CLS settlement is a great thing. With the new rules on FX settlement coming into effect on Jan 1 2015, its value is higher than ever. But, not every FX trade can make use of CLS. What are the alternatives?
This is the fifteenth in a series of posts on how banks and FI’s might adapt. The previous posts are available on the 3C Advisory website, click here.
The options here are really rather limited. Clearly, the regulators and the market participants are very happy with the security that settling PVP in FX via CLS brings, and rightly so. Somewhat ironically, when CLS was first set up, it was quite difficult to persuade some market participants to use it. “It costs more than just doing a payment; no incentive,” was the objection. There was no obligation and no deadline. The banking community is not at all good at dealing with that sort of challenge; it marches best when there are firm deadlines.
There is a risk that an unholy trinity of events could create the perfect storm. Each of the options we have discussed immediately above are valid ones; Nostros could and maybe should reduce some limits, some FIs could and maybe should demand lower limits and some FIs might use the just-in-time approach to payments, although in this case I would hesitate to use the word “should”. Now, if all three of those are practiced extensively, this will have the same effect as a series of roadworks in and around the same neurological point. If you were in New York, imagine that three different departments decided to close the Holland and Lincoln tunnels as well as the George Washington Bridge, on a Friday afternoon in July. Or, if you are in Switzerland in the winter, both the St. Gotthard and San Bernardino tunnels. You get the picture.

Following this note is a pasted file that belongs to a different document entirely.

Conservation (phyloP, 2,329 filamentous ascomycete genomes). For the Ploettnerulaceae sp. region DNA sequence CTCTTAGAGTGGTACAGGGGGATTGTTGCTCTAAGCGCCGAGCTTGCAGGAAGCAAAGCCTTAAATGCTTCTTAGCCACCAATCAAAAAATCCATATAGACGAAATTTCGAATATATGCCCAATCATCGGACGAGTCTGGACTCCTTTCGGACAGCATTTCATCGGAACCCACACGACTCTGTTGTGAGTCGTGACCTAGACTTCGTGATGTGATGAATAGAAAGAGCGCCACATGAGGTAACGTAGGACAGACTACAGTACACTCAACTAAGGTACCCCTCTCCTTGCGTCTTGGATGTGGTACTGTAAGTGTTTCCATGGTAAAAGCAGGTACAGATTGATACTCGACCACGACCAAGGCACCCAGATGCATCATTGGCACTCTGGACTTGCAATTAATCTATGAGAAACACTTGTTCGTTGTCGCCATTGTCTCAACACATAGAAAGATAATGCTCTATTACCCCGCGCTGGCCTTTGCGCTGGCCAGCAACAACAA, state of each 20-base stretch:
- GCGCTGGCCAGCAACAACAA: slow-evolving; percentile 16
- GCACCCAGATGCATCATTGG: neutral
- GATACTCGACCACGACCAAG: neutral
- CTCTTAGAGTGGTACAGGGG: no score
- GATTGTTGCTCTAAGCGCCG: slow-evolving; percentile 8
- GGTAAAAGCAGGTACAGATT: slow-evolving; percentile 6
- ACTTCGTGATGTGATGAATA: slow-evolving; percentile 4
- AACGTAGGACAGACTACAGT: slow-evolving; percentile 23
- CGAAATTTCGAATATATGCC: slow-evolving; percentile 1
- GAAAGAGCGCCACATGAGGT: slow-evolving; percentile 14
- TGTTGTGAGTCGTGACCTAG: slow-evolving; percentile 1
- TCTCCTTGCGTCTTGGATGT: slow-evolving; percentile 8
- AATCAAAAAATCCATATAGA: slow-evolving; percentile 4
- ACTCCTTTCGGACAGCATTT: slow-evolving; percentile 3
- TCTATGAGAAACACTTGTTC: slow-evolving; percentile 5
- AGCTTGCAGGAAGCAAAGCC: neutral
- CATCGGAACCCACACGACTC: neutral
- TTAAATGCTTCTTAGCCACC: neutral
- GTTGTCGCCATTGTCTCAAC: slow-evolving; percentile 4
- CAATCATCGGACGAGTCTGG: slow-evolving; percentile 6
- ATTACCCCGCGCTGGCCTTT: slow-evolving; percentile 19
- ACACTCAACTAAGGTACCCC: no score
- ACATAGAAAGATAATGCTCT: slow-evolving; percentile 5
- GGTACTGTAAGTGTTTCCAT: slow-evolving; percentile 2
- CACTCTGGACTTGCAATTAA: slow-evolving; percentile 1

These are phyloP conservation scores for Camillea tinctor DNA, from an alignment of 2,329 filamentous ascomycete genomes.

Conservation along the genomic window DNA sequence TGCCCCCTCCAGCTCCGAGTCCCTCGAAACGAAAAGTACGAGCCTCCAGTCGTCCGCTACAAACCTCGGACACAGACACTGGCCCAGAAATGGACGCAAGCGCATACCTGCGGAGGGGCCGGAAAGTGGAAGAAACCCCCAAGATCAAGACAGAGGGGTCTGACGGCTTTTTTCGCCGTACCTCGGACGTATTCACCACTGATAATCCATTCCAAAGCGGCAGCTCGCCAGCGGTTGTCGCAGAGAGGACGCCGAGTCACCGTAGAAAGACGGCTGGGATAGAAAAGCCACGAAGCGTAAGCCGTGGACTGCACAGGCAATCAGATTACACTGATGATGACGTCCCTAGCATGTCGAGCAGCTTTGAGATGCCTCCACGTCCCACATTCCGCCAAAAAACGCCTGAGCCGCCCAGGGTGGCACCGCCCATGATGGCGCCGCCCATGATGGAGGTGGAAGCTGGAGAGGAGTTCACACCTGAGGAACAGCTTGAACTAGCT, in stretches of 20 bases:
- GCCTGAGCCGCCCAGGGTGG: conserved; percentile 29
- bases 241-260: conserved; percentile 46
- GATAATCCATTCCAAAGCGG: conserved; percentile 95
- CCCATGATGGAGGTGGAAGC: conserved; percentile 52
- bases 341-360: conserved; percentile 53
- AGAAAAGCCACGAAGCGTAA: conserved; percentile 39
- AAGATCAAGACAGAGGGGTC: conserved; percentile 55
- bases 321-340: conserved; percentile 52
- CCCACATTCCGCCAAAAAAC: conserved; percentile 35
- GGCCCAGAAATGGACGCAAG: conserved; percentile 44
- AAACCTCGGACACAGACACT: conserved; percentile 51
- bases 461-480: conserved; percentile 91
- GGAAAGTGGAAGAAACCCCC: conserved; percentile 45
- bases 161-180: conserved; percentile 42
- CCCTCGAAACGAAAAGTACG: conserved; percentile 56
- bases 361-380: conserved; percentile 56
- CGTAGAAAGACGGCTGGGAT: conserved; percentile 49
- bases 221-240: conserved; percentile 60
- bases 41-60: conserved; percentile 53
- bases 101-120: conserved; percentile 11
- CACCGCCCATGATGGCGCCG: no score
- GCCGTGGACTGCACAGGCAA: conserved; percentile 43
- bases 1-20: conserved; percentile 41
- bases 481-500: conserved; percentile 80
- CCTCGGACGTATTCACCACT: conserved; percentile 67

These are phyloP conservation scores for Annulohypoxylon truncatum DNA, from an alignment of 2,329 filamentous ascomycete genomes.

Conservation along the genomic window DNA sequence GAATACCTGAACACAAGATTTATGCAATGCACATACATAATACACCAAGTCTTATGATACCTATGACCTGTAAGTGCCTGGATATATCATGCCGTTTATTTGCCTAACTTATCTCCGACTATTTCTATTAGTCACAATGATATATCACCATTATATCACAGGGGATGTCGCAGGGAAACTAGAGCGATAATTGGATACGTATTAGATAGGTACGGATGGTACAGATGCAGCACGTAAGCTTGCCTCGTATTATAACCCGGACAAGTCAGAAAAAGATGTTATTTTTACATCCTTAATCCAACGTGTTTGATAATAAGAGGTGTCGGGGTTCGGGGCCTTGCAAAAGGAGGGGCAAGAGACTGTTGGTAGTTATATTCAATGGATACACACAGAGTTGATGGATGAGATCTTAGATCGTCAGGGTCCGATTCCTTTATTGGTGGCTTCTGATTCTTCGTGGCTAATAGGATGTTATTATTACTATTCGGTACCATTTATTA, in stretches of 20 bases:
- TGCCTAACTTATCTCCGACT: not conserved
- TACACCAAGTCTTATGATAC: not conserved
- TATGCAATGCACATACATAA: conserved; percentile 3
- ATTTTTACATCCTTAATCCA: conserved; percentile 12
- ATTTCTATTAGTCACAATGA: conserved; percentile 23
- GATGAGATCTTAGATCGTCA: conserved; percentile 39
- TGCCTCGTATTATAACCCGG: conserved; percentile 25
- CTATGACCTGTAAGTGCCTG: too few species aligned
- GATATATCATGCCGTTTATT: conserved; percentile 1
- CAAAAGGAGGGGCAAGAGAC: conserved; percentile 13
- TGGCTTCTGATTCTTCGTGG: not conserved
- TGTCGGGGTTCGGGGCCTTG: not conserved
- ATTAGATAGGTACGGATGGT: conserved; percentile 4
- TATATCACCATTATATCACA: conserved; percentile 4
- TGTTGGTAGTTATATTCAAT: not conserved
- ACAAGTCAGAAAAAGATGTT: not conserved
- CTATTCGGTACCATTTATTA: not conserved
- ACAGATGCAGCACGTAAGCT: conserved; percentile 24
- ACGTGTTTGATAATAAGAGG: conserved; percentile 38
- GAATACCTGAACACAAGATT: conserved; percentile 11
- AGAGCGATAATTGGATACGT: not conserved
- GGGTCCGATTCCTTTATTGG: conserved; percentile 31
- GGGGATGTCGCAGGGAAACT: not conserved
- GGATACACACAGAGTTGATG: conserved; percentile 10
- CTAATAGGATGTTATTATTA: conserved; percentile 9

PvP vs. non-PVP Settlement
The only available PVP settlement mechanism is via CLS Bank. The latest figures show that CLS settles some 64% of the world’s FX flows. The missing 36% is made up of a number of components: 1) currencies that are not eligible, in particular, Chinese Remnimbi, Turkish Lira and Russian Roubles, and 2) trades that would be eligible, but one or both of the parties do not use CLS.
The former, group 1, make up some 6% of the missing 36%, but they are growing, so adding new currencies is a good thing if it can be done. CLS is working hard to add new currencies; it has cleverly opted to add the Rouble, but without allowing short positions in the settlement cycle. This avoids a lot of tricky issues. Kudos to CLS.
Group 2, the trades that could be inside CLS, can be influenced. This too is not easy. The typical case is a bank from a country whose currency is not in CLS. Let’s use Turkey as an example, and for simplicity, assume that the typical Turkish bank trades three pairs: TRL/USD, TRL/EUR and EUR/USD. Only the last pair could be in CLS. So the Turkish bank decides not to use CLS. For its own purposes, this makes the cash management easier, as it does not need to deal with CLS flows separate from its other flows.
Lessons Learned: The BCBS directives are a good thing. They will force a lot of discipline into the FX settlement. Kudos too to CLS for allowing currencies onto the platform with slightly different payment rules.
There is still work to do on the liquidity front to manage the exposures. More on bi-lateral netting and the new BCBS regulations at the end of July; vacation coming up.
A personal request: Finally. I have ventured into self-publishing. The not so creatively titled, but practical guide: “Cash & Liquidity Management: Mastering the Challenges of New Regulations and a Changing Marketplace” is now available in print and on Kindle. All the bits form the Blog are there, together with a lot of detail on current challenges. Many of those challenges will take effect on Jan 1 2015. Time to be well informed! As too is the book on more general operations issues.
Book #1: The Bankers’ Plumber’s Handbook
How to do Operations in an Investment Bank, or Not! Includes all the Blog Posts, with the benefit of context and detailed explanations of the issues. True stories about where things go wrong in the world of banking. Available in hard copy only.
Book #2: Cash & Liquidity Management
An up to date view of the latest issues and how BCBS guidance that comes into force from Jan 1 2015 will affect this area of banking. Kindle and hard copy.
Hard Copy via Create Space: Click here
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